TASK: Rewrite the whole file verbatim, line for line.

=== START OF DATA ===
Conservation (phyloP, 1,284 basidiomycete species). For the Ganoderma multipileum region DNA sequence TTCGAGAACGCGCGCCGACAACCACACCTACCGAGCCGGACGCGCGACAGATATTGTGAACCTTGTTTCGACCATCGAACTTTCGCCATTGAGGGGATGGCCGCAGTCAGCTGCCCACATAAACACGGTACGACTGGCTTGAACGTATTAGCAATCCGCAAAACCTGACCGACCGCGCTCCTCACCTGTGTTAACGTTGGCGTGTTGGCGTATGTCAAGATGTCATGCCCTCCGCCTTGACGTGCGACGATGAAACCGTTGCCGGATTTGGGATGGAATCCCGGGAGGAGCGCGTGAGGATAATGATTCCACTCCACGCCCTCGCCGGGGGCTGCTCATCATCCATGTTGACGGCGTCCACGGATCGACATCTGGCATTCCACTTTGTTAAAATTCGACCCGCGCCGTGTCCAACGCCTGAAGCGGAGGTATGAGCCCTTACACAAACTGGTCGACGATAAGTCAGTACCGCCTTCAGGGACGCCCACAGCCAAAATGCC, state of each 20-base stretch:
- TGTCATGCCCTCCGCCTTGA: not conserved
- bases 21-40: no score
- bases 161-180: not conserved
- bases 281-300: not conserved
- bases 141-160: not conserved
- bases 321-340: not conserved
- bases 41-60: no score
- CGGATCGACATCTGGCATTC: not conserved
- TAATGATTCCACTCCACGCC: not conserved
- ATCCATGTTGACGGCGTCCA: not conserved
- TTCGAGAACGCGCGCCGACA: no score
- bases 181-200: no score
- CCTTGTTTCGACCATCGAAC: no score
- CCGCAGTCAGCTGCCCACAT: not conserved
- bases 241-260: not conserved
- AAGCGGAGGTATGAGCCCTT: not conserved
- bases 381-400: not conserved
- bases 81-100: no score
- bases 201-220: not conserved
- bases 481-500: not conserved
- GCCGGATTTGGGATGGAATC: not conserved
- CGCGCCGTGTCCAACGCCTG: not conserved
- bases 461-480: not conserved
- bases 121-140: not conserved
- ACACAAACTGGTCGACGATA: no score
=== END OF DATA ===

Conservation (phyloP, 1,284 basidiomycete species). For the Ganoderma multipileum region DNA sequence TTCGAGAACGCGCGCCGACAACCACACCTACCGAGCCGGACGCGCGACAGATATTGTGAACCTTGTTTCGACCATCGAACTTTCGCCATTGAGGGGATGGCCGCAGTCAGCTGCCCACATAAACACGGTACGACTGGCTTGAACGTATTAGCAATCCGCAAAACCTGACCGACCGCGCTCCTCACCTGTGTTAACGTTGGCGTGTTGGCGTATGTCAAGATGTCATGCCCTCCGCCTTGACGTGCGACGATGAAACCGTTGCCGGATTTGGGATGGAATCCCGGGAGGAGCGCGTGAGGATAATGATTCCACTCCACGCCCTCGCCGGGGGCTGCTCATCATCCATGTTGACGGCGTCCACGGATCGACATCTGGCATTCCACTTTGTTAAAATTCGACCCGCGCCGTGTCCAACGCCTGAAGCGGAGGTATGAGCCCTTACACAAACTGGTCGACGATAAGTCAGTACCGCCTTCAGGGACGCCCACAGCCAAAATGCC, state of each 20-base stretch:
- TGTCATGCCCTCCGCCTTGA: not conserved
- bases 21-40: no score
- bases 161-180: not conserved
- bases 281-300: not conserved
- bases 141-160: not conserved
- bases 321-340: not conserved
- bases 41-60: no score
- CGGATCGACATCTGGCATTC: not conserved
- TAATGATTCCACTCCACGCC: not conserved
- ATCCATGTTGACGGCGTCCA: not conserved
- TTCGAGAACGCGCGCCGACA: no score
- bases 181-200: no score
- CCTTGTTTCGACCATCGAAC: no score
- CCGCAGTCAGCTGCCCACAT: not conserved
- bases 241-260: not conserved
- AAGCGGAGGTATGAGCCCTT: not conserved
- bases 381-400: not conserved
- bases 81-100: no score
- bases 201-220: not conserved
- bases 481-500: not conserved
- GCCGGATTTGGGATGGAATC: not conserved
- CGCGCCGTGTCCAACGCCTG: not conserved
- bases 461-480: not conserved
- bases 121-140: not conserved
- ACACAAACTGGTCGACGATA: no score